How does mitochondrial content/activity inhibit local SR Ca2+ release? Because oxidation/nitrosylation of RyR1 destabilizes channel interactions with accessory proteins (e.g., calmodulin and FKBP12) and increases Ca2+ activation and the probability of RyR1 channel opening (9,15), Ca2+ sparks in muscle may be unmasked under conditions that increase the oxidative environment around the CRU (17,21). Mitochondria are both intimately associated with the CRU (Fig. 1) and provide a primary means of cellular ROS production and scavenging/detoxification (Fig. 2). Specifically, although mitochondria produce superoxide ions at Complex I and during the Q cycle, this ROS production is balanced by robust ROS scavenging (superoxide dismutase and catalase) mechanisms, as well as glutathione- and thioredoxin-mediated ROS detoxification. Consequently, mitochondria play a critical role in maintaining proper balance of the cellular redox potential, and given their localization at the triad (Fig. 1), may influence Ca2+ spark activity by regulating the local redox environment of the CRU. Accordingly, under basal conditions, mitochondria inhibit local Ca2+ release by ensuring that the local redox environment around the CRU is sufficiently reduced. On the other hand, Ca2+ spark activity is increased under conditions that overwhelm this local redox control mechanism and promote RyR1 oxidation either directly (e.g., H2O2 application) or indirectly (low mitochondrial content, addition of mitochondrial uncouplers, inhibition of mitochondrial Ca2+ uptake) (16,17,21). Accordingly, Ca2+ spark activation after prolonged or fatiguing muscle activity (30) could result from unabated oxidation of the local SR-mitochondrial microenvironment. Indeed, ROS-mediated dysfunction in SR Ca2+ release/reuptake is thought to contribute to contractile decline during fatigue, suggesting that antioxidants may correct defects in local Ca2+ release and increase fatigue resistance (1).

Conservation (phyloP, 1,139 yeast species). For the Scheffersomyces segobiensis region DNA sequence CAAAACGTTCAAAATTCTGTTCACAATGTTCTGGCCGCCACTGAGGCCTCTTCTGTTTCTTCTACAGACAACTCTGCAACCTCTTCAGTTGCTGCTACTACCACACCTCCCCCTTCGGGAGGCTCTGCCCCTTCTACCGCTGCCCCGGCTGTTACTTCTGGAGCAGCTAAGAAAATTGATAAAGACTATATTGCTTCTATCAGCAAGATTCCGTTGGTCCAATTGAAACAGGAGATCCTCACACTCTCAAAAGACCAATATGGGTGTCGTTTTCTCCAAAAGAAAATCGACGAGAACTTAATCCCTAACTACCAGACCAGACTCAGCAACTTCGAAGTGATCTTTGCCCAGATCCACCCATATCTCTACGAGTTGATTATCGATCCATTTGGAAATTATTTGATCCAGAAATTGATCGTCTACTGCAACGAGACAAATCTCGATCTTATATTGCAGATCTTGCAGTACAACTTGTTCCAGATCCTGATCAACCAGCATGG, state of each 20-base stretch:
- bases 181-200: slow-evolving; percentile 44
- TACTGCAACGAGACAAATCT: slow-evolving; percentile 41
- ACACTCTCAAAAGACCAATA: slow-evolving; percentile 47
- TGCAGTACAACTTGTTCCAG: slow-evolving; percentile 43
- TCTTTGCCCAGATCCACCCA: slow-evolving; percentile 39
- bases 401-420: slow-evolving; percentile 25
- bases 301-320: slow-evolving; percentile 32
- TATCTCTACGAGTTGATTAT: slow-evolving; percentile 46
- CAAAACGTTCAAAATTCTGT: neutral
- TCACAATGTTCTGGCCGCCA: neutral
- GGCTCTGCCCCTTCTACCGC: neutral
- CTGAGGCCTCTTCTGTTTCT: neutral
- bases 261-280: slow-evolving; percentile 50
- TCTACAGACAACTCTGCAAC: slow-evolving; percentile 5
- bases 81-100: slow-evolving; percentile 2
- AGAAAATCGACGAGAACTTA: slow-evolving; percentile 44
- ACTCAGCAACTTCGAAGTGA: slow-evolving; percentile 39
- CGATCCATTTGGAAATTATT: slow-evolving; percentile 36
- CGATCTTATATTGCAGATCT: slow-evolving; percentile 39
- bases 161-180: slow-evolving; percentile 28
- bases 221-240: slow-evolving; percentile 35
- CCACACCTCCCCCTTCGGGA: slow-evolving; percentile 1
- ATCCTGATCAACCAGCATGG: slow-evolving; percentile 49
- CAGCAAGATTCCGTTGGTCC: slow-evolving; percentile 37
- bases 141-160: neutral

In summary, precise colocalization of CRU and mitochondria in skeletal muscle provides a physical basis for a symbiotic bidirectional crosstalk between these two organelles (Fig. 4). Orthograde SR-mitochondrial signaling involves mitochondrial Ca2+ uptake after SR Ca2+ release during EC coupling that subsequently stimulates mitochondrial respiration and ATP production to help meet increased energy demand during muscle activity (excitation-metabolism coupling). On the other hand, functionally intact mitochondria inhibit undesired localized SR Ca2+ release by controlling the local redox environment of the CRU. Thus, bidirectional SR-mitochondrial communication provides a powerful local control mechanism for integrating Ca2+ release/reuptake and ATP utilization during muscle contraction with ATP production and skeletal muscle bioenergetics. Defects in this local control mechanism can lead to excessive mitochondrial ROS production that disrupts the cellular redox state in a manner that contributes to altered Ca2+ release/reuptake during aging, fatigue, and certain forms of muscle disease (9,30,31).
The authors thank Feliciano Protasi, Ph.D., for constructive feedback on this review.
This work was supported by a research grant from the National Institutes of Health (AR44657 to R.T.D.) and a National Institute of Dental and Craniofacial Research training grant (T32-DE07202 to A.E.R.).